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A storm is coming, but Mexican beaches and festivals are packed and life continues

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Reportage. As always, the most vulnerable will pay with their lives to uphold a society that, in the name of savage economic growth, has forgotten about people (as well as nature). Here, those who leave home risk getting infected, but they don’t really have any choice in the matter.

written by Cloe Mirenda

Topic Latin America


March 26, 2020

In Mexico, we are hearing the signs of the wave of contagion coming in the distance, and it’s like watching the same movie twice.

Last week, a friend from Italy warned me about the seriousness of the situation and the importance of starting to take preventive measures here. Two weeks earlier, she had heard a very similar message coming from China. It had seemed exaggerated to her at the time, just as this seemed exaggerated to me too at first.

“Are you planning to stay in Mexico? Do you feel safe staying there during the pandemic?”

These questions were a rude awakening back to reality, something that was in short supply until a week ago among my colleagues and acquaintances in Mexico City. “The coronavirus will be here soon.”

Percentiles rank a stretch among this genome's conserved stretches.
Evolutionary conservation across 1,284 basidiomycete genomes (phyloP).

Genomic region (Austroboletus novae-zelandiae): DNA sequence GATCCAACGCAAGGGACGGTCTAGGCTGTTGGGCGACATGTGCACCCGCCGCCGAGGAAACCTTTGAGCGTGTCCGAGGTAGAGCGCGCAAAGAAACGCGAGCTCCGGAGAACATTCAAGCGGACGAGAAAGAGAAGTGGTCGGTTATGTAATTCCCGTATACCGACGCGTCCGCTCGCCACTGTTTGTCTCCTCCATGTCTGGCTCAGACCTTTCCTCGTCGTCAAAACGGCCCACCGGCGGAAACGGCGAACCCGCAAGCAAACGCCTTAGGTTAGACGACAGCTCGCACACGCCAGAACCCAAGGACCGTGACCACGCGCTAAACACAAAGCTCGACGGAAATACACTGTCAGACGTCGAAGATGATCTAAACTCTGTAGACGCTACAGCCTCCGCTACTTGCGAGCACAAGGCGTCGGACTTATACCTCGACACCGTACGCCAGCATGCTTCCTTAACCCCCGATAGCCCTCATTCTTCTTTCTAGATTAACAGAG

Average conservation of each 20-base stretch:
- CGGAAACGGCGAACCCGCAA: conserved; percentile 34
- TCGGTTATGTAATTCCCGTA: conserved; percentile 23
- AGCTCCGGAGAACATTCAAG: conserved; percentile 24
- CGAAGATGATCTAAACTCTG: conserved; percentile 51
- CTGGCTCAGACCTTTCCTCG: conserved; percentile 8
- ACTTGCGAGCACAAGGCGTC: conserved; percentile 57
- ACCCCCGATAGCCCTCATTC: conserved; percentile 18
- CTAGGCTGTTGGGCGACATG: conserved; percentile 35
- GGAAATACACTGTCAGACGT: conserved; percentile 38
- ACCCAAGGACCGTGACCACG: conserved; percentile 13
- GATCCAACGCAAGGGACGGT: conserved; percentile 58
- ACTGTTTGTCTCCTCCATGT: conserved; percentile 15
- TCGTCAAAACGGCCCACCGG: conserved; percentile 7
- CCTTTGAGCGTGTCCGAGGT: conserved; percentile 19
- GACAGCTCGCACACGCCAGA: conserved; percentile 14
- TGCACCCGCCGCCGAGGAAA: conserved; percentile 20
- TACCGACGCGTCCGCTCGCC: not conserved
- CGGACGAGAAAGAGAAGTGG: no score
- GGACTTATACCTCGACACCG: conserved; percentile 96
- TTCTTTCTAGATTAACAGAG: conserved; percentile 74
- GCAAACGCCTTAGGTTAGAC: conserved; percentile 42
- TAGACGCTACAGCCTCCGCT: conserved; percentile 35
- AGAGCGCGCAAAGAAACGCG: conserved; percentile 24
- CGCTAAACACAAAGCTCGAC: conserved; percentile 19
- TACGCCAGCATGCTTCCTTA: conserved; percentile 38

Within hours, I found myself in a painful phase of disorientation. The social media groups of Italians in Mexico are full of news about the hundreds of daily deaths in our country, but also of memes depicting the new virus as a problem that is the exclusive concern of the rich Europeans or the Mexican upper classes who can afford trips to Europe.

On some Facebook pages, there are comments that resonate powerfully with the masses, full of social resentment towards the Old World, the historical origin of looters, murderers and spreaders of deadly diseases time and time again.

“Now that Europe is weak, it’s time to go there and take back all the gold they stole from us.”

“The virus does not attack the prietos [a derogatory term for dark-skinned people, usually indigenous]. This time I’m........

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